The elevation on the southern side of the main lawn of Lunuganga Garden is called Cinnamon hill. Once, it was indeed part of an overgrown cinnamon plantation. A large jar marks the shadow of the tree under which the ashes of Geoffrey Bawa were distributed, without a grave stone nor with memorial inscriptions.
The Cinnamon Hill House in the forested area at the western slope was the last addition to the Garden. It served as accommodation for guests of Geoffrey Bawa. The open verandah became one of his favourite working places. Cinnamon Hill House is available for overnight guests, too. This two-bedroom apartment has its own butler.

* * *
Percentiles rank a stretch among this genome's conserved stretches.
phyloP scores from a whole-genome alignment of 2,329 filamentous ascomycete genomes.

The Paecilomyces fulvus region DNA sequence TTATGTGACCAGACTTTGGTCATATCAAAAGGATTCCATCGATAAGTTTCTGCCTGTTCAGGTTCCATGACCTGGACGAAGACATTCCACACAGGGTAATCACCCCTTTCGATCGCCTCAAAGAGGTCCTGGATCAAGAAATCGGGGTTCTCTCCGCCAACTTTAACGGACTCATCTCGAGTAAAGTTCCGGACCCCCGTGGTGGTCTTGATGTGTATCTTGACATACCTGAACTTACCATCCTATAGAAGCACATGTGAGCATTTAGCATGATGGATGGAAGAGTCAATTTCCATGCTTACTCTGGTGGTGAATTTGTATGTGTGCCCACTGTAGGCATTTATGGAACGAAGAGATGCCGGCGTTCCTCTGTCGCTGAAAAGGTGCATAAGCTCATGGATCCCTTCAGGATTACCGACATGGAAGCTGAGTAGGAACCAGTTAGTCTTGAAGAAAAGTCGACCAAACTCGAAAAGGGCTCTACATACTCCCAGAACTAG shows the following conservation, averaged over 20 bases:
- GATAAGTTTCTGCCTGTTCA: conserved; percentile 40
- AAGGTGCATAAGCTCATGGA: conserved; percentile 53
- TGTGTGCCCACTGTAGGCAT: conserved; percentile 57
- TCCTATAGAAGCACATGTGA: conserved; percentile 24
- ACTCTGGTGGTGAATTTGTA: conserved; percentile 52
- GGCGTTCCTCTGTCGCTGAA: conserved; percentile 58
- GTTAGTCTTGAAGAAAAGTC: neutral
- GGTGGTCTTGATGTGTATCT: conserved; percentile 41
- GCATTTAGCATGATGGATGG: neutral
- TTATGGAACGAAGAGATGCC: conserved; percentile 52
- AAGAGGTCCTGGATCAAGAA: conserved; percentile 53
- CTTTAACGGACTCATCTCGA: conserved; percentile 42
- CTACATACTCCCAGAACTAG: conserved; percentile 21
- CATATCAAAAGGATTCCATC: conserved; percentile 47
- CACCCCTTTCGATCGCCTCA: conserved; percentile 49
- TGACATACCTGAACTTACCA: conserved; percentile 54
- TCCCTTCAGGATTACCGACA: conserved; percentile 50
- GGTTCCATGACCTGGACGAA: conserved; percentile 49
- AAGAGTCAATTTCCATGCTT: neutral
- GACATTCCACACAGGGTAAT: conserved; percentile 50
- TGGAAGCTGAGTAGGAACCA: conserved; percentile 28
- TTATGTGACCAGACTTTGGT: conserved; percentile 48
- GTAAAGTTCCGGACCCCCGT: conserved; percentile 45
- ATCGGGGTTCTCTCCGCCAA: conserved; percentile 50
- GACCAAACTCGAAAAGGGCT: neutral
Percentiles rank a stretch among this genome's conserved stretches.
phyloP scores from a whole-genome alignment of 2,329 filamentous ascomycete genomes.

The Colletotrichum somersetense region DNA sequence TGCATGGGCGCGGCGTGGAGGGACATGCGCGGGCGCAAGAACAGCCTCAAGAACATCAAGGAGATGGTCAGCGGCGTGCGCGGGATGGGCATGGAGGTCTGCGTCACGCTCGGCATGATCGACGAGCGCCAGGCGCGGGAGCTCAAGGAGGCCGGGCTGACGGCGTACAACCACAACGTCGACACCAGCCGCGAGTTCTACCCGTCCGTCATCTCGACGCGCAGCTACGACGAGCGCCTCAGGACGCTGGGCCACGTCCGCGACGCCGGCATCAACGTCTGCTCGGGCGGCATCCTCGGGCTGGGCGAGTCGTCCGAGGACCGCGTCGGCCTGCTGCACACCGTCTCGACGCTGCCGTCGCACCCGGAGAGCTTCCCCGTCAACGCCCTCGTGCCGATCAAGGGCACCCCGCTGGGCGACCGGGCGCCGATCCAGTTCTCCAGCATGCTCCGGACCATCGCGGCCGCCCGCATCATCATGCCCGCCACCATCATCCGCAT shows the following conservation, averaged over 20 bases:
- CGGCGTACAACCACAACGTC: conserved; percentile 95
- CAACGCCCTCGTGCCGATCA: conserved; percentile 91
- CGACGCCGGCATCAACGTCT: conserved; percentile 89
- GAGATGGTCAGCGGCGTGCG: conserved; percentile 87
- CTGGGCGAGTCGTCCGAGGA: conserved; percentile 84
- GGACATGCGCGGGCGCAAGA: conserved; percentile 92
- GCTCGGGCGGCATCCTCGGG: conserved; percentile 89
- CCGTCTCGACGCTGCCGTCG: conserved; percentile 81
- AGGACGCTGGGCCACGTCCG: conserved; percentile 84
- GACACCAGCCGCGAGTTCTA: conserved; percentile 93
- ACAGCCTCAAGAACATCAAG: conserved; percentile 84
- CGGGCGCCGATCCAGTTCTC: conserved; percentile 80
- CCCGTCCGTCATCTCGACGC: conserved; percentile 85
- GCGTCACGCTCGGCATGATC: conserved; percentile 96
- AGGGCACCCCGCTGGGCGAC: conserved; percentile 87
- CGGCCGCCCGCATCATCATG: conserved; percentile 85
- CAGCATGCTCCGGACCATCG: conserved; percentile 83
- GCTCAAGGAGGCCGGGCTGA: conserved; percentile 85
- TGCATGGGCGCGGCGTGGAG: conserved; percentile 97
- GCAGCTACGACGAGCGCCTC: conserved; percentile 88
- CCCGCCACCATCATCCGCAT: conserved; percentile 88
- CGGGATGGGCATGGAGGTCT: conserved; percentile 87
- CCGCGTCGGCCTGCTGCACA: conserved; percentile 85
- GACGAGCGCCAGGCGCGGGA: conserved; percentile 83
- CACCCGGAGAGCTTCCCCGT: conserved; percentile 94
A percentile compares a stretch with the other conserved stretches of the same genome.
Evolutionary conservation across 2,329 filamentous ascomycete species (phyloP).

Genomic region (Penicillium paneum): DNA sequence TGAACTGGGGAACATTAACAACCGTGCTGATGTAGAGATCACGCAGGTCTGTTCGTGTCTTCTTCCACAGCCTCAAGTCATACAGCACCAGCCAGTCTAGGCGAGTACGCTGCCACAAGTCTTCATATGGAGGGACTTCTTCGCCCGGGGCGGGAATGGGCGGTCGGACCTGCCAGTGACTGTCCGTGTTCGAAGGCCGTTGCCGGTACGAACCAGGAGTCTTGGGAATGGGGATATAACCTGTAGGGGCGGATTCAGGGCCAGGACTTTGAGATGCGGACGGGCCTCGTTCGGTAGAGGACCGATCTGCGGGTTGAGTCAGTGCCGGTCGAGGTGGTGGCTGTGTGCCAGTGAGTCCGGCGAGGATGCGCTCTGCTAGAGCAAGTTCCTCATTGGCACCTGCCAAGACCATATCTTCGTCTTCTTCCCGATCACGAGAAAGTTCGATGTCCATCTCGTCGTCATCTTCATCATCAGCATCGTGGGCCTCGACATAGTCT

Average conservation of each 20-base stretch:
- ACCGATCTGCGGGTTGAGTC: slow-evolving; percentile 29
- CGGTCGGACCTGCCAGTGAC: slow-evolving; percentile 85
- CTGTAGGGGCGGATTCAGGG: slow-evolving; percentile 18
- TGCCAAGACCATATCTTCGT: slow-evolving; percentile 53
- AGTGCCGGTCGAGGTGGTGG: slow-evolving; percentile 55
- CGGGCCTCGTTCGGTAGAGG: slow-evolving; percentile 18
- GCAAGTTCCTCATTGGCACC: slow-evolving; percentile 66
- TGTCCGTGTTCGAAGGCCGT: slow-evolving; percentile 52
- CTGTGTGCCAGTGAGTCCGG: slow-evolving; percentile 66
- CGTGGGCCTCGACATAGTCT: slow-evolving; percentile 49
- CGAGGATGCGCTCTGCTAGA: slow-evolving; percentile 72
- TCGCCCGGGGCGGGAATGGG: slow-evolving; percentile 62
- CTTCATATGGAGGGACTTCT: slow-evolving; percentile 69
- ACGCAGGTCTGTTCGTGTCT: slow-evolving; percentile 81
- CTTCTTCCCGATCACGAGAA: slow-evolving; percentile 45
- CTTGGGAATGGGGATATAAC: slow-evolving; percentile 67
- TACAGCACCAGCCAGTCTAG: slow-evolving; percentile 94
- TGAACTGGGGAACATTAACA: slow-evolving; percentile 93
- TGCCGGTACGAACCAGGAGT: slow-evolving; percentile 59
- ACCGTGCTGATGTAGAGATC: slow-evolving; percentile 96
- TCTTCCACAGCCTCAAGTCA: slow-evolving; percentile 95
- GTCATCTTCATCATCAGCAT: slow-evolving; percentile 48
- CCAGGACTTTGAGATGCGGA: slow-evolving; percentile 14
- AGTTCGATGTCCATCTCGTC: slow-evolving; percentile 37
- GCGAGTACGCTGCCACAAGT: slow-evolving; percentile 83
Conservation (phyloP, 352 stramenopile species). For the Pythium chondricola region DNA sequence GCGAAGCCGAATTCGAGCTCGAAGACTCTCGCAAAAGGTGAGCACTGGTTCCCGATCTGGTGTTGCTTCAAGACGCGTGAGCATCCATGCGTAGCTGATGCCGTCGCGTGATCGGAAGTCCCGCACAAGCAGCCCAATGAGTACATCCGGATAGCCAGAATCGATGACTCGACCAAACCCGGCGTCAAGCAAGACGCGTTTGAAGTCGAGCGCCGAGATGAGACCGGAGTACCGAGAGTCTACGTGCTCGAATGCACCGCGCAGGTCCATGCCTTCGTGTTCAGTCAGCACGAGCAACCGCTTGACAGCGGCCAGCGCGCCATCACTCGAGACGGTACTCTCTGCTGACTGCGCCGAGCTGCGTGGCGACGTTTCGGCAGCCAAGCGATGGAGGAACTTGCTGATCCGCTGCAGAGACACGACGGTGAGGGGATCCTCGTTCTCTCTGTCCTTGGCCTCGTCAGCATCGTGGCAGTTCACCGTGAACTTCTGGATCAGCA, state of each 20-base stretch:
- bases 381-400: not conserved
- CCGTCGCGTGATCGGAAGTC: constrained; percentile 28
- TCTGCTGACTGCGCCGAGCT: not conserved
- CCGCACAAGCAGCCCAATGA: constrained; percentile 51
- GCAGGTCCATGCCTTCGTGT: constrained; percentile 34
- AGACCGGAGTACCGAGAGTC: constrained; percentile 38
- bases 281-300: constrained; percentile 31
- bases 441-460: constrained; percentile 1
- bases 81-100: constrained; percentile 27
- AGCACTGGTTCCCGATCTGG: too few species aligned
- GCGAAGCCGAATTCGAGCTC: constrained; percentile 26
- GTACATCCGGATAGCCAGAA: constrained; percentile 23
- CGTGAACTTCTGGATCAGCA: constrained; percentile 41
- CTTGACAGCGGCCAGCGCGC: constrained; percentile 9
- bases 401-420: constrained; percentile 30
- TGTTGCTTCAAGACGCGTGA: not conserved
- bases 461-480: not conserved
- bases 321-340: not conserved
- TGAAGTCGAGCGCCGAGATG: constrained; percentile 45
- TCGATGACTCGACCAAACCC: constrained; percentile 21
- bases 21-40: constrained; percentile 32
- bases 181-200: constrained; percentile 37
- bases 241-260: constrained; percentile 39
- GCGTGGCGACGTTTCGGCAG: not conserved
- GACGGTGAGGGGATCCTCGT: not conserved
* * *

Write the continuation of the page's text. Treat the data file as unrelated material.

Bawa owned a selection of vintage furnishings, originals from the colonial period in particular. But he also designed modern furniture, some examples of which can be seen in Lunuganga Gardens.
Location of Lunuganga Gardens near Bentota
Lununganga Estate and Gardens, situated on a peninsula in Dedduwa Wewa, is in only 5 km distance to the southeast of Bentota Beach.